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Review: ASUS Strix 7.1 gaming headset

by Ryan Martin on 11 February 2015, 17:00

Tags: ASUSTeK (TPE:2357)

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Performance

The listening experience for the ASUS Strix 7.1 is mediated through the USB audio station. The first interesting note is that the headset connects to the audio HDMI connection which is a unique design choice. The same USB station can also receive a speaker input, and ASUS provides a converter cable for directing standard analogue audio jacks into the input HDMI interface. The USB station is powered, unsurprisingly, over USB and ASUS includes a dual-connector cable in the instance that a single USB port cannot deliver enough power.

The audio station is versatile in that it can control so many different settings by using a driverless plug-and-play installation. The Strix 7.1 provides hardware-level control between stereo and 7.1-channel operation. This is ideal for music and other audio media where multi-channel playback can distort or muddy the overall sound profile, something that is particularly problematic on virtual-surround headsets.

Gaming customisation

Further extending functionality for gamers, ASUS implements a headphone amplification system which dramatically increases the volume, though 70~80 per cent without amplification will be enough for most users' needs. Given that gaming is the forte of the Strix 7.1 the four different audio spectrum profiles are a fitting addition. The headset provides FPS gunfire enhancer, FPS footstep enhancer, action/RPG and racing audio profiles.

The FPS footstep enhancer mode brings out enemy footsteps through increased echo and a slight toning down of the low-frequency range that caters for explosions and gunfire which can drown out those footsteps. The FPS gunfire enhancer uses an almost reverse logic to the footstep enhancer, focusing on those deep bass frequencies that have additional impact to explosions and gun-fire. This mode offers less of a tactical advantage instead focusing on the immersion of the gameplay experience.

The gunfire enhancer profiles adds additional depth to FPS titles like the recent Battlefield Hardline open beta, although the footstep enhancer is a little redundant in explosion-heavy multiplayer games. The footstep enhancer is likely aimed towards tactical FPS titles such as the Counter Strike series.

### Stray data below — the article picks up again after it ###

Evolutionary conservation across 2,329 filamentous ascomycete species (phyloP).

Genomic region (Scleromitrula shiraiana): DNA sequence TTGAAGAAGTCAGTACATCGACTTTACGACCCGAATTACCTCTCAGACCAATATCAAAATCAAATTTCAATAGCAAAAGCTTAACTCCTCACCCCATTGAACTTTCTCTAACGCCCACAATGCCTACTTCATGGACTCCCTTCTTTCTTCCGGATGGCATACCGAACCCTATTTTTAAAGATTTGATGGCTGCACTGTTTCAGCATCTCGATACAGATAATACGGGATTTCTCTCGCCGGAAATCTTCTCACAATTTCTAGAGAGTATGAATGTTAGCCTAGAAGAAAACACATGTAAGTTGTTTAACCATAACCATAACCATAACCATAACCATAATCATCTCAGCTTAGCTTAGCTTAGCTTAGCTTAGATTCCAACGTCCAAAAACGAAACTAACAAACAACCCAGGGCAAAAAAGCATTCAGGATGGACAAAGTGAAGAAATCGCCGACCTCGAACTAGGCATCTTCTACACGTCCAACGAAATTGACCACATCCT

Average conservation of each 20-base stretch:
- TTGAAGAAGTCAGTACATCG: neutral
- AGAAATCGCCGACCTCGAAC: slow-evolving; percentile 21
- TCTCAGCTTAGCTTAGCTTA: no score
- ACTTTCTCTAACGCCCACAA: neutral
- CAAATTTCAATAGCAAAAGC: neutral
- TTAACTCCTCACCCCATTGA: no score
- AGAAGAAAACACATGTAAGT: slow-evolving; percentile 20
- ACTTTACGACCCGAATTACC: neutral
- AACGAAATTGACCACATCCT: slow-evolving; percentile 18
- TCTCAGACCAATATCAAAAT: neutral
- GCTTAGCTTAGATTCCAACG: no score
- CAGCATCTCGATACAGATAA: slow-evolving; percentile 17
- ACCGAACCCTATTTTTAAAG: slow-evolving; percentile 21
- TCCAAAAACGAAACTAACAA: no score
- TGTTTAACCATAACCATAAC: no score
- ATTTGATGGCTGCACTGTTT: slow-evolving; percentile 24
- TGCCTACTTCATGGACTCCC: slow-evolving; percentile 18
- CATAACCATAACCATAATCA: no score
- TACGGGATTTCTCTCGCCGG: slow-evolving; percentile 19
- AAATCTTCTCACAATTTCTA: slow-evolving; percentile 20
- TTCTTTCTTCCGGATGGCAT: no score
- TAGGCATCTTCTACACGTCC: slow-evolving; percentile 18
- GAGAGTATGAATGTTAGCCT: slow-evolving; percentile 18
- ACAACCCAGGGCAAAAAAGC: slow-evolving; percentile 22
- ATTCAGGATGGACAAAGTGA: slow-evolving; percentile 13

Action/RPG profile, meanwhile, enhances the upper-mids and highs for more vibrant vocals and fight-scenes. ASUS lauds this mode for magic-themed games centred around various forms of combat; Skyrim is the obvious example. The final spectrum profile, racing mode, is heavily weighted towards the low-frequency spectrum which facilitates more thump from engine sounds and vehicle collisions. This is complemented by a slight boost in the high frequencies to simultaneously bring out tire-screeching and those typical whizzing noises you'd expect when playing racing games like Grid Autosport, F1 2014 or the soon-to-be-released Project Cars.

Sound quality and microphone

The experience in various media formats isn't too dissimilar to gaming. While the audio profiles may be specifically geared towards gamers they are equally as applicable to movies which mirror a similar theme. Alternatively, for users who prefer a balanced audio experience, you can choose to disable all EQ-enhancements and go with stock 2.1- or 7.1-channel audio. ASUS understands that gamers aren't always gaming and, resultantly, they want a versatile headset for different use cases.

With its default audio profile the Strix 7.1 stands up well to other premium headsets; it has a balanced and detailed listening experience. These aren't audiophile-quality headphones but, by gaming headset standards, the Strix 7.1 is able to better handle the entire frequency range without heavy distortions towards a particular part of the frequency spectrum. In that sense the Strix 7.1 is closer to the Kingston HyperX Cloud rather than the Razer Tiamat which is let-down by a weak and muffled stereo mode.

The microphone is the last crucial element to be examined further. The detachable microphones on most gaming headsets are normally a weak point with the design implementation feeling lacklustre and with suspect quality. With the Strix 7.1 the detachable microphone fits in well with the overall design of the product and is flexible but still maintains the user-set position - other flexible microphones simply bend back over time.

Recording quality with the microphone is well-tailored for gaming scenarios with a second microphone built into the USB audio station which detects background environmental noise - mechanical keyboards, mouse clicks, loud fans... - for noise cancellation. In our testing we found the performance to be solid in VOIP applications, ideal for chatting with friends or streaming, although serious broadcasters will likely make use of dedicated recording hardware to pick up additional detail and warmth. Due to the driverless installation there are few tweaking options for the microphone other than recording volume.